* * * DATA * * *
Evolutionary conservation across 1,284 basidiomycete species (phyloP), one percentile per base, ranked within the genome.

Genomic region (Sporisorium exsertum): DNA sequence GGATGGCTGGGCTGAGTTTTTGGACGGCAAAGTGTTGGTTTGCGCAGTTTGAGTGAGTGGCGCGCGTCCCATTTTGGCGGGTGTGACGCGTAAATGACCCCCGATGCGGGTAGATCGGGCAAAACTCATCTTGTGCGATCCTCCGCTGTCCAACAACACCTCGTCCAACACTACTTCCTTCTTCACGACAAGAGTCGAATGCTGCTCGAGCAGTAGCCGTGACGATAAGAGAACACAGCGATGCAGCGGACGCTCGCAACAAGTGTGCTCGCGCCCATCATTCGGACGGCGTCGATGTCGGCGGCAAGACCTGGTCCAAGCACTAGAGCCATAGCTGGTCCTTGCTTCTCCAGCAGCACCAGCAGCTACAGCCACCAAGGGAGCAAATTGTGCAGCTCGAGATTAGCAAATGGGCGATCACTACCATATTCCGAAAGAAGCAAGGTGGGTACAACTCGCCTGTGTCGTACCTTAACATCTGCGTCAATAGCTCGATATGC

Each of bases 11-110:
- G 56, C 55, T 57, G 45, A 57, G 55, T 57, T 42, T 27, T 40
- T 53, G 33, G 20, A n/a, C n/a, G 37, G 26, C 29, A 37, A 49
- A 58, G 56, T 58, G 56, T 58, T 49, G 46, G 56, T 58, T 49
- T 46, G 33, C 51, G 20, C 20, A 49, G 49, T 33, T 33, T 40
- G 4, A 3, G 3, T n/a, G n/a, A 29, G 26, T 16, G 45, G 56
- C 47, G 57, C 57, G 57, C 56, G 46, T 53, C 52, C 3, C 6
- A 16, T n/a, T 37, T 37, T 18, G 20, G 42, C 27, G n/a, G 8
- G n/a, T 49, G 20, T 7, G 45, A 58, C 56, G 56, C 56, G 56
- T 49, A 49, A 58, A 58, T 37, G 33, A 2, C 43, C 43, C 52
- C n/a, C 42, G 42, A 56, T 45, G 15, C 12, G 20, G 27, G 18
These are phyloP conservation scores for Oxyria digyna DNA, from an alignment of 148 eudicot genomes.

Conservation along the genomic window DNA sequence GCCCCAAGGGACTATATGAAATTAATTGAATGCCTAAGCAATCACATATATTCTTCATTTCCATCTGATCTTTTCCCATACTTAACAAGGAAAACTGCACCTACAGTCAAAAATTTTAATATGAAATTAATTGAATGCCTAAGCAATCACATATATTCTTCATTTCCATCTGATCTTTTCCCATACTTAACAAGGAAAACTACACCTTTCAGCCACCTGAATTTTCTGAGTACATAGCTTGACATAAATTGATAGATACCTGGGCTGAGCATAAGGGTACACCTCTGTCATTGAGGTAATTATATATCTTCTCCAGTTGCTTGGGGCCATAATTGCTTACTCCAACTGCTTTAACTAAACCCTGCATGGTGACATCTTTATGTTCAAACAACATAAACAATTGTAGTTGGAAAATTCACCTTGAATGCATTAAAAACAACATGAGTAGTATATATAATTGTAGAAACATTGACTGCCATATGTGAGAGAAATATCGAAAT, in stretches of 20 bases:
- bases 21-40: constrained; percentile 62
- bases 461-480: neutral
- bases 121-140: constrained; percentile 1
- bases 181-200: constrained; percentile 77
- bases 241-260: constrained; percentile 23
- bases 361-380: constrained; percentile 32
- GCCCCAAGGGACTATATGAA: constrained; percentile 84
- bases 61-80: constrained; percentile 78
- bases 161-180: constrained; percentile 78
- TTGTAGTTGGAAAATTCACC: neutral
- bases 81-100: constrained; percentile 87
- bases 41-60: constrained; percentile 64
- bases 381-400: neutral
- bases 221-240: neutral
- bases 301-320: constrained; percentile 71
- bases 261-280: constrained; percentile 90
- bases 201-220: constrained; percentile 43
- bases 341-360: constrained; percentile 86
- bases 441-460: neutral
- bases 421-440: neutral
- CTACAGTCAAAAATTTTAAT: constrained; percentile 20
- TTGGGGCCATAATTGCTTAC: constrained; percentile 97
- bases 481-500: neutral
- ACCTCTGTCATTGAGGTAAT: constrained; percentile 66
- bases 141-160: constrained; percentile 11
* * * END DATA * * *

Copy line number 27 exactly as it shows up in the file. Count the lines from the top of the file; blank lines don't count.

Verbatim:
- bases 41-60: constrained; percentile 64